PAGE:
Alternative you can relate the Star Power to different motives of the of the character: Want to be a good ninja, Want to stop the bad guy, Want to rescue my brother and so on.

You will have to define "Karmic resolution" in order for me to give a meaningful reply.  I'm certain it's unconscious on my part, but it shouldn't be.

I think Roger have misunderstood something in your post, I can not see that you use a karma resolution system, so you do not have to be concerned about this.

 - Anders
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Simon C
Member

Posts: 495


« Reply #5 on: December 12, 2006, 05:13:25 PM »

At first blush, the major problem I see here is that you have two ways of ranking how good a character is - stats, and star power.  What's the difference between someone with a good stat, and someone with lots of star power? (I like that name, by the way).  For example, why does the ninja training increase Sharon's star power, but not her jumping skill? I can see this system making sense for a character who "powers up" their ability in an obviously supernatural way, so someone could look weak, but by spending star power they can become strong.  But why does Sharon "forget" her ninja training when she's out of stars? Why does special ninja training give her star power, but, say, an olympic long jumper gets only normal jumping skill? Why would anyone improve their normal stats when "star" stats are so much more important?

These are questions I'd ask as a player, and I'd expect pretty good answers, if I was gonna feel like the game modeled any kind of coherant reality.  You can, of course, say that "that's just the way the world works", but you'll at least need to explain that in your game text.

As people have already said "stat+stat+dice roll" is a pretty common way to resolve tasks.  D&D is a good example of this system.  That's not a criticism, but it does mean you're gonna have to work hard to make your game stand out in other areas.  That's more a marketing than a design issue though.  It seems that you've gone for a pretty high importance on stats over randomness.  A character doesn't have to be very good before they're automatically beating a less skilled opponent.

Also, it seems like you need to pin down when you're using "fortune" (a dice roll) to help resolve a task, and when you're using "karma" (comparing the straight ability to the number required with no dice rolling).  The jumping task seems to be a "karma" mechanic (you have a table that tells you, based on your jumping skill, how far you jump), but you mention using a d6 for "tasks that have randomness".  I think you need to be very specific about what to do in each case.  This could mean writing up how each skill is used in various situations, or telling the players how to decide which system to use, or something else.  In general, I preferr a "core mechanic" approach, where everything is handled the same way (so, for example, everything is rolled on a d6, or everything is straight compared to a difficulty).  Your jumping rules strike me as a system that would be hard to play with.  A player would have to remember how normal skills convert to distance jumped, then remember the different conversion rate for "star power".  The GM would have to set the distances very carefully, or risk making things either impossible or effortless without intending to.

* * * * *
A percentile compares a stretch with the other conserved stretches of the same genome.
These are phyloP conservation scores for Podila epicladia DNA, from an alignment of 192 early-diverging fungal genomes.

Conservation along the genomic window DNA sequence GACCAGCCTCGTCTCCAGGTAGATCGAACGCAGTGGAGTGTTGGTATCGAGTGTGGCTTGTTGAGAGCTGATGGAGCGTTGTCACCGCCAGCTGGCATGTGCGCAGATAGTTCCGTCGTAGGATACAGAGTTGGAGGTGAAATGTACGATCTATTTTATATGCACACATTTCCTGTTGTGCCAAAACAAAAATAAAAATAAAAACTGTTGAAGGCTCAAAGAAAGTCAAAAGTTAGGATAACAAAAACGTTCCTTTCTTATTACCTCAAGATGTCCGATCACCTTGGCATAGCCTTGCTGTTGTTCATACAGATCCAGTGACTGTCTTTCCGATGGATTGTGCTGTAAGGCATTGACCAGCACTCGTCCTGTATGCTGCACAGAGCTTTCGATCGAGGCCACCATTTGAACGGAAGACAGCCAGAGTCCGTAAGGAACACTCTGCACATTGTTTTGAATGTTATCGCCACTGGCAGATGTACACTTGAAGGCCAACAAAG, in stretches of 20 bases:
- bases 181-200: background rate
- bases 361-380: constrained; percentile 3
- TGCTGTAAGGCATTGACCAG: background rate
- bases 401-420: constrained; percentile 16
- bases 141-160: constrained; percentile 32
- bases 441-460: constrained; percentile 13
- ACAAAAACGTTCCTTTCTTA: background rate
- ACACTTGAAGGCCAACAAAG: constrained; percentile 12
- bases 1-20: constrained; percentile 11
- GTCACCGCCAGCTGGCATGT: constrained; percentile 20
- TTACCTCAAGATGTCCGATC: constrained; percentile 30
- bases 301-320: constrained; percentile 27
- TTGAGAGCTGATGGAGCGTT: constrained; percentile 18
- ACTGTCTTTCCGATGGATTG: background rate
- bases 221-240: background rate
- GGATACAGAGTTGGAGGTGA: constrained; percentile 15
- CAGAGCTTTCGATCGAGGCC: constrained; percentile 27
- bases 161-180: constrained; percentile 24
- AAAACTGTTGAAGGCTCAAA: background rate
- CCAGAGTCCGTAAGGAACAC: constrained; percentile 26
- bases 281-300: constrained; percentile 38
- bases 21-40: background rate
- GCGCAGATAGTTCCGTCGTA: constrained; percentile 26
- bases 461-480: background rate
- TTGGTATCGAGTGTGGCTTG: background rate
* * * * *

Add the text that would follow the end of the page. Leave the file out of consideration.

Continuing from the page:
Consider this as an alternative mechanic, similar to what you've suggested: roll skill+stat+1d6.  Compare to a difficulty.  Difficulty 7 or so is what a normal human could usually hope to achieve.  Double that for feats that are at the limit of what's humanly possible, difficulty 14.  For feats that are clearly beyond the power of a human, triple it. If it seems like it's harder than that, increase the difficulty. Jumping 6 feet, with a run up? That sounds like difficulty 7.  Jumping 12 feet? That's an olympic feat.  We'll make that 14.  Jumping 30 feet? that's a prime candidate for difficulty 21.  A normal human has zero chance.  However, "star power" lets you double your stats (and your dice roll?) for every star you spend.  Sharon can spend two stars.  the first one takes her from +4 to plus +8.  The second one takes her from +8 to +16.  She still needs to roll a 5 or better. 

This system makes both stars and natural stats very important.  It puts a lot of onus on the GM to come up with good difficulty ratings, and to be consistent.   

The alternativ is a straight Karma mechanic.  This could look exactly the same, but without the d6.  This makes it much more important for the GM to come up with good difficulties, and to be absolutely consistent with them.  As a designer, you'd have to be a lot more explicit with your guidelines, and do a lot more work.

A last word: If you're making a list of skills that the players can buy, please, please think very carefully about each skill, and how important it will be in the game.  Redundant skills hurt games.  Instead of "Jumping", consider "Athletics" as a skill.  Instead of "Melee" "Brawl" and "Martial Arts", consider "Fighting".  This punishes players less for wanting to play a well rounded character.  If I have to buy ten different skills just to be able to do all the stealth ninja stuff I want, I'm that much more likely just to take more "Kill Things" instead. 

It's a great learning experience, writing a game, as I'm discovering myself.  Good luck!

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TroyLovesRPG
Member

Posts: 150


« Reply #6 on: December 12, 2006, 06:43:41 PM »

Hey clever,